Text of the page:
To perform accounting, the Apache::Watchdog::RunAway module uses the Apache::Scoreboard module, which in turn delivers various items of information about live child processes. Therefore, the following configuration must be added to httpd.conf:

<Location /scoreboard>
    SetHandler perl-script
    PerlHandler Apache::Scoreboard::send
    order deny,allow
    deny from all
    allow from localhost

Make sure to adapt the access permission to the local environment. The above configuration allows access to this handler only from the localhostserver. This setting can be tested by issuing a request for http://localhost/scoreboard. However, the returned data cannot be read directly, since it uses a binary format.

We are now ready to configure Apache::Watchdog::RunAway. The module should be able to retrieve the information provided by Apache::Scoreboard, so we will tell it the URL to use:

$Apache::Watchdog::RunAway::SCOREBOARD_URL = "http://localhost/scoreboard";

We must decide how many seconds the process is allowed to be busy serving the same request before it is considered a runaway. Consider the slowest clients. Scripts that do file uploading and downloading might take a significantly longer time than normal mod_perl code.

$Apache::Watchdog::RunAway::TIMEOUT = 180; # 3 minutes

Setting the timeout to 0 will disable the Apache::Watchdog::RunAway module entirely.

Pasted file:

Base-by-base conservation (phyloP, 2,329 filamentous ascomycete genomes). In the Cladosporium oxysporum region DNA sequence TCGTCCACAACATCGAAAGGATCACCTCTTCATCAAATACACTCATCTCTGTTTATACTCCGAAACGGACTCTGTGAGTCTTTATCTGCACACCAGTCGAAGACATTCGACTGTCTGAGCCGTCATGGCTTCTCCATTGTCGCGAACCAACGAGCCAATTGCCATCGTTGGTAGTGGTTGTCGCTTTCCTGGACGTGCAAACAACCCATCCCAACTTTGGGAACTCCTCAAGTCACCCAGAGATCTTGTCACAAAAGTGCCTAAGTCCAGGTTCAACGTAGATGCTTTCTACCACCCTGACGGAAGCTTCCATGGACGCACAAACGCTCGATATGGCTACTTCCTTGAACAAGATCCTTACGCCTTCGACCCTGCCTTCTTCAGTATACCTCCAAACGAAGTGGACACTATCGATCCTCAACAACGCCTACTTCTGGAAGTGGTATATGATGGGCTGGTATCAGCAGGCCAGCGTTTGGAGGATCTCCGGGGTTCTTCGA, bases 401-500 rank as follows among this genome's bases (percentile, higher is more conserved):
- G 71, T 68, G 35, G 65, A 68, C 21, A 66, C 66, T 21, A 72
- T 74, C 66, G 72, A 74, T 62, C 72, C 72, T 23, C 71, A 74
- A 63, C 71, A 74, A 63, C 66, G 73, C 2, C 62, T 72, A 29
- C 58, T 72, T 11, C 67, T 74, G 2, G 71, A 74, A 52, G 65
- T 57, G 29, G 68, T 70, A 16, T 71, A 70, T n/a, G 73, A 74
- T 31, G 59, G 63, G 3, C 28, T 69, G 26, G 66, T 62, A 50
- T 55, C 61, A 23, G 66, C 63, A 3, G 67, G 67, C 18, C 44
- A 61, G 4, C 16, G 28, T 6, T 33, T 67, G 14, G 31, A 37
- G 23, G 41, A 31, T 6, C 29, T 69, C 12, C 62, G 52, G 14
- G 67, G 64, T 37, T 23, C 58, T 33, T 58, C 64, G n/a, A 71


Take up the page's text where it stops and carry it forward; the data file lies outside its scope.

The rate at which the module polls the server should be chosen carefully. Because of the overhead of fetching the scoreboard data, this is not a module that should be executed too frequently. If the timeout is set to a few minutes, sampling every one or two minutes is a good choice. The following directive specifies the polling interval:

$Apache::Watchdog::RunAway::POLLTIME = 60; # 1 minute

Just like the timeout value, polling time is measured in seconds.

To see what the module does, enable debug mode:

$Apache::Watchdog::RunAway::DEBUG = 1;

and watch its log file using the tail command.

The following statement allows us to specify the log file's location:

$Apache::Watchdog::RunAway::LOG_FILE = "/tmp/safehang.log";

This log file is also used for logging information about killed processes, regardless of the value of the $DEBUG variable.